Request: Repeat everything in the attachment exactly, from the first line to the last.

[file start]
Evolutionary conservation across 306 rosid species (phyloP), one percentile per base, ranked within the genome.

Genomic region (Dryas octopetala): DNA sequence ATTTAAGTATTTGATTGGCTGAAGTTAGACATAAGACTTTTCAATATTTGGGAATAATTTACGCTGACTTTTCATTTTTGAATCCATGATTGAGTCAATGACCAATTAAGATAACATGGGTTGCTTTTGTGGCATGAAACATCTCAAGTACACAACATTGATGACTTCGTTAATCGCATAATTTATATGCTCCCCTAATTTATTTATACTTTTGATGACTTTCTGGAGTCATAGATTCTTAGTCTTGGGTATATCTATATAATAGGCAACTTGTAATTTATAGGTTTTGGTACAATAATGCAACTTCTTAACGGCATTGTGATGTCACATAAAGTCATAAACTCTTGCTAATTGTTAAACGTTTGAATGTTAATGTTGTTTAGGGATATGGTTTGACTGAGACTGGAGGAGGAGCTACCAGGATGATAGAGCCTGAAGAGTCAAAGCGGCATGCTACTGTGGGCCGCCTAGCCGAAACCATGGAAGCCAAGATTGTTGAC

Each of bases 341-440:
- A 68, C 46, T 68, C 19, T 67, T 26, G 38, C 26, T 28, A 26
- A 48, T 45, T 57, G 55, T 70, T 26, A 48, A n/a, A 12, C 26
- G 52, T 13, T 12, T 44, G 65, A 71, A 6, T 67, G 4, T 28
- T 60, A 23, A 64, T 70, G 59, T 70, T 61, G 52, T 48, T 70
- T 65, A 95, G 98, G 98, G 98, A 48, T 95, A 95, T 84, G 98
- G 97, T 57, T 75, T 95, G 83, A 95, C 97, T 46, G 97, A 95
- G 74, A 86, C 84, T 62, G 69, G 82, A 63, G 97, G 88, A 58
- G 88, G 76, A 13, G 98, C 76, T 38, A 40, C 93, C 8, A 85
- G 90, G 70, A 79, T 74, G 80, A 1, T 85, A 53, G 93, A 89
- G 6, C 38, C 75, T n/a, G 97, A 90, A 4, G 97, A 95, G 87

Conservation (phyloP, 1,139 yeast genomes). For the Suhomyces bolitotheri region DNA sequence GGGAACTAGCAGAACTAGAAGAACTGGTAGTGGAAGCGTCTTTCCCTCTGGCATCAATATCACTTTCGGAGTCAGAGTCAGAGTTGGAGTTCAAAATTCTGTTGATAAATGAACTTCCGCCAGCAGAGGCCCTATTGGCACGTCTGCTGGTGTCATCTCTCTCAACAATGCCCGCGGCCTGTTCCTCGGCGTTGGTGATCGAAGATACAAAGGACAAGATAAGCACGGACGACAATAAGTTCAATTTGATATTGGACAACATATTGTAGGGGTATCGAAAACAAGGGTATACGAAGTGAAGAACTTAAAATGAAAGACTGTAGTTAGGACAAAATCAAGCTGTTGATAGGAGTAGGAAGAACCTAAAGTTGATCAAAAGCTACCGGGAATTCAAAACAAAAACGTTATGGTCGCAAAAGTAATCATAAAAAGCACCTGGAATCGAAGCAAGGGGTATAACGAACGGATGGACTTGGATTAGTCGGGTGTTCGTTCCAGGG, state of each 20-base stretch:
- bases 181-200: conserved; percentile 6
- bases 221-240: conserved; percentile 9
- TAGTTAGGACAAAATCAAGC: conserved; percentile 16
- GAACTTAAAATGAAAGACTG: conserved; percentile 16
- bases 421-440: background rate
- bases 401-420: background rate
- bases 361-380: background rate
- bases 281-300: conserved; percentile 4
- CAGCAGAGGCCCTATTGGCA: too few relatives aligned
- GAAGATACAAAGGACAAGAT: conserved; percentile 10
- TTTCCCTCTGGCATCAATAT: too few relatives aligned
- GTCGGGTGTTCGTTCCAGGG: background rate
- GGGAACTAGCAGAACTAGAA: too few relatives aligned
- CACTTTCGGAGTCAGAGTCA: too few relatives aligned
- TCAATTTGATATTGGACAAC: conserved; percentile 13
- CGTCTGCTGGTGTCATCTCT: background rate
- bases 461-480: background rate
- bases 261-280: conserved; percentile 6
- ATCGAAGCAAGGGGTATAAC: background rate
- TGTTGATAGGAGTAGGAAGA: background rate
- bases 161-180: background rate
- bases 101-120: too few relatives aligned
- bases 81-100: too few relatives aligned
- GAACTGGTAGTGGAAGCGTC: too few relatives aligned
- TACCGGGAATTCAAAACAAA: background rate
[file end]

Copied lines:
Evolutionary conservation across 306 rosid species (phyloP), one percentile per base, ranked within the genome.

Genomic region (Dryas octopetala): DNA sequence ATTTAAGTATTTGATTGGCTGAAGTTAGACATAAGACTTTTCAATATTTGGGAATAATTTACGCTGACTTTTCATTTTTGAATCCATGATTGAGTCAATGACCAATTAAGATAACATGGGTTGCTTTTGTGGCATGAAACATCTCAAGTACACAACATTGATGACTTCGTTAATCGCATAATTTATATGCTCCCCTAATTTATTTATACTTTTGATGACTTTCTGGAGTCATAGATTCTTAGTCTTGGGTATATCTATATAATAGGCAACTTGTAATTTATAGGTTTTGGTACAATAATGCAACTTCTTAACGGCATTGTGATGTCACATAAAGTCATAAACTCTTGCTAATTGTTAAACGTTTGAATGTTAATGTTGTTTAGGGATATGGTTTGACTGAGACTGGAGGAGGAGCTACCAGGATGATAGAGCCTGAAGAGTCAAAGCGGCATGCTACTGTGGGCCGCCTAGCCGAAACCATGGAAGCCAAGATTGTTGAC

Each of bases 341-440:
- A 68, C 46, T 68, C 19, T 67, T 26, G 38, C 26, T 28, A 26
- A 48, T 45, T 57, G 55, T 70, T 26, A 48, A n/a, A 12, C 26
- G 52, T 13, T 12, T 44, G 65, A 71, A 6, T 67, G 4, T 28
- T 60, A 23, A 64, T 70, G 59, T 70, T 61, G 52, T 48, T 70
- T 65, A 95, G 98, G 98, G 98, A 48, T 95, A 95, T 84, G 98
- G 97, T 57, T 75, T 95, G 83, A 95, C 97, T 46, G 97, A 95
- G 74, A 86, C 84, T 62, G 69, G 82, A 63, G 97, G 88, A 58
- G 88, G 76, A 13, G 98, C 76, T 38, A 40, C 93, C 8, A 85
- G 90, G 70, A 79, T 74, G 80, A 1, T 85, A 53, G 93, A 89
- G 6, C 38, C 75, T n/a, G 97, A 90, A 4, G 97, A 95, G 87

Conservation (phyloP, 1,139 yeast genomes). For the Suhomyces bolitotheri region DNA sequence GGGAACTAGCAGAACTAGAAGAACTGGTAGTGGAAGCGTCTTTCCCTCTGGCATCAATATCACTTTCGGAGTCAGAGTCAGAGTTGGAGTTCAAAATTCTGTTGATAAATGAACTTCCGCCAGCAGAGGCCCTATTGGCACGTCTGCTGGTGTCATCTCTCTCAACAATGCCCGCGGCCTGTTCCTCGGCGTTGGTGATCGAAGATACAAAGGACAAGATAAGCACGGACGACAATAAGTTCAATTTGATATTGGACAACATATTGTAGGGGTATCGAAAACAAGGGTATACGAAGTGAAGAACTTAAAATGAAAGACTGTAGTTAGGACAAAATCAAGCTGTTGATAGGAGTAGGAAGAACCTAAAGTTGATCAAAAGCTACCGGGAATTCAAAACAAAAACGTTATGGTCGCAAAAGTAATCATAAAAAGCACCTGGAATCGAAGCAAGGGGTATAACGAACGGATGGACTTGGATTAGTCGGGTGTTCGTTCCAGGG, state of each 20-base stretch:
- bases 181-200: conserved; percentile 6
- bases 221-240: conserved; percentile 9
- TAGTTAGGACAAAATCAAGC: conserved; percentile 16
- GAACTTAAAATGAAAGACTG: conserved; percentile 16
- bases 421-440: background rate
- bases 401-420: background rate
- bases 361-380: background rate
- bases 281-300: conserved; percentile 4
- CAGCAGAGGCCCTATTGGCA: too few relatives aligned
- GAAGATACAAAGGACAAGAT: conserved; percentile 10
- TTTCCCTCTGGCATCAATAT: too few relatives aligned
- GTCGGGTGTTCGTTCCAGGG: background rate
- GGGAACTAGCAGAACTAGAA: too few relatives aligned
- CACTTTCGGAGTCAGAGTCA: too few relatives aligned
- TCAATTTGATATTGGACAAC: conserved; percentile 13
- CGTCTGCTGGTGTCATCTCT: background rate
- bases 461-480: background rate
- bases 261-280: conserved; percentile 6
- ATCGAAGCAAGGGGTATAAC: background rate
- TGTTGATAGGAGTAGGAAGA: background rate
- bases 161-180: background rate
- bases 101-120: too few relatives aligned
- bases 81-100: too few relatives aligned
- GAACTGGTAGTGGAAGCGTC: too few relatives aligned
- TACCGGGAATTCAAAACAAA: background rate